Panos Pardalos, Ph.D., Professor Emeritus of Industrial & Systems Engineering, in the Department of Industrial & Systems Engineering, received funding from the U.S. Air Force Research Laboratory Munitions Directorate. The funding supports Dr. Pardalos’ research to develop deep learning navigation applications with synthetic aperture radar (SAR) image data used by unmanned aerial vehicles.
An unmanned aerial vehicle (UAV) is an aircraft that is guided either autonomously or by remote control. The military uses UAVs to carry sensors and other electronic transmitters that can detect enemy targets. These UAVs rely on an embedded global positioning system (GPS) that provides position, navigation, and timing information. However, when in a GPS-denied environment, UAVs need to rely on other mechanisms.
“Conventionally, UAVs or airplanes rely on information from GPS dominantly when acquiring information on geographic coordinates for navigation. Our research focuses on developing a deep learning-based system for image recognition that enables navigation in a region where GPS is not available. We also utilize the SAR images that can be acquired, regardless of the weather conditions, as data for training the deep learning system,” said Dr. Pardalos. “To this end, we need to build the deep learning system that enables real-time calculation as well as accurate SAR image recognition.”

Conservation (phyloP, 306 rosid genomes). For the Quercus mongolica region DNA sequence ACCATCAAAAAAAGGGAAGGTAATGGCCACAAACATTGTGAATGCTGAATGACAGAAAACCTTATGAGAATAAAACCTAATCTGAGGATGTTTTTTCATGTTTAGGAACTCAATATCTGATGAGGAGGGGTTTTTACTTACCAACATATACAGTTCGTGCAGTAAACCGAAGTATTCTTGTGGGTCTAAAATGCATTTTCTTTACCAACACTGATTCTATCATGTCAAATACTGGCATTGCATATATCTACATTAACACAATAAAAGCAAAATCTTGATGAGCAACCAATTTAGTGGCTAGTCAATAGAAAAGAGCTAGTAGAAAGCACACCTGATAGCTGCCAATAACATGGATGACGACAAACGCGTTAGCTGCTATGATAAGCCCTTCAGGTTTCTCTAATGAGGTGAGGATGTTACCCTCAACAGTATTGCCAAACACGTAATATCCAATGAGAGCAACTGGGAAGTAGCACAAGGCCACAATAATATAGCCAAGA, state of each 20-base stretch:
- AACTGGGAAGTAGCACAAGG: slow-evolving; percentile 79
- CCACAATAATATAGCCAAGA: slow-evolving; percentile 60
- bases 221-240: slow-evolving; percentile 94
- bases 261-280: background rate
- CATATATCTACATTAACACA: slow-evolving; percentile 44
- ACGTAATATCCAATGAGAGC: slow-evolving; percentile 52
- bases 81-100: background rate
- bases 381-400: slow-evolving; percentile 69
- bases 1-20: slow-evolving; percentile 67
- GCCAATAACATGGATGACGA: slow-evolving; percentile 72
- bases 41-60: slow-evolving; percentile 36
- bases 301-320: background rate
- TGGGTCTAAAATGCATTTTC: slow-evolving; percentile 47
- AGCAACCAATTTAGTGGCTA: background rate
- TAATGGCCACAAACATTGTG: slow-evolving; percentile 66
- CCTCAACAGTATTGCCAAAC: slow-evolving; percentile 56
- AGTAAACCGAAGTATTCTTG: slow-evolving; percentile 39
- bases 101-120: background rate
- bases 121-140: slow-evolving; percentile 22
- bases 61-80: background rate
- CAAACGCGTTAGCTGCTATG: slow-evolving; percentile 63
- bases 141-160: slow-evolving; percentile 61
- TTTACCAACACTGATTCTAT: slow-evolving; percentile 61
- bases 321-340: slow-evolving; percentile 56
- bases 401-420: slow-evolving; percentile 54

This research will impact the future use of autonomous agents in GPS-denied environments. Not only will networks be capable of real-time inference and navigation using SAR image analysis but will also be more accurate than the technology that is currently available. This is possible by applying super-resolution concepts that have been shown to improve the quality of SAR images, which can then be processed to improve navigation methods.
“It is critical to fly when GPS is not available, such as when jamming devices interfere with GPS signals for navigation. Image-based navigation powered by a deep learning system is crucial to cope with these situations. We hope our efforts can contribute to systems that make UAVs or airplanes functional in hostile environments.” said Dr. Pardalos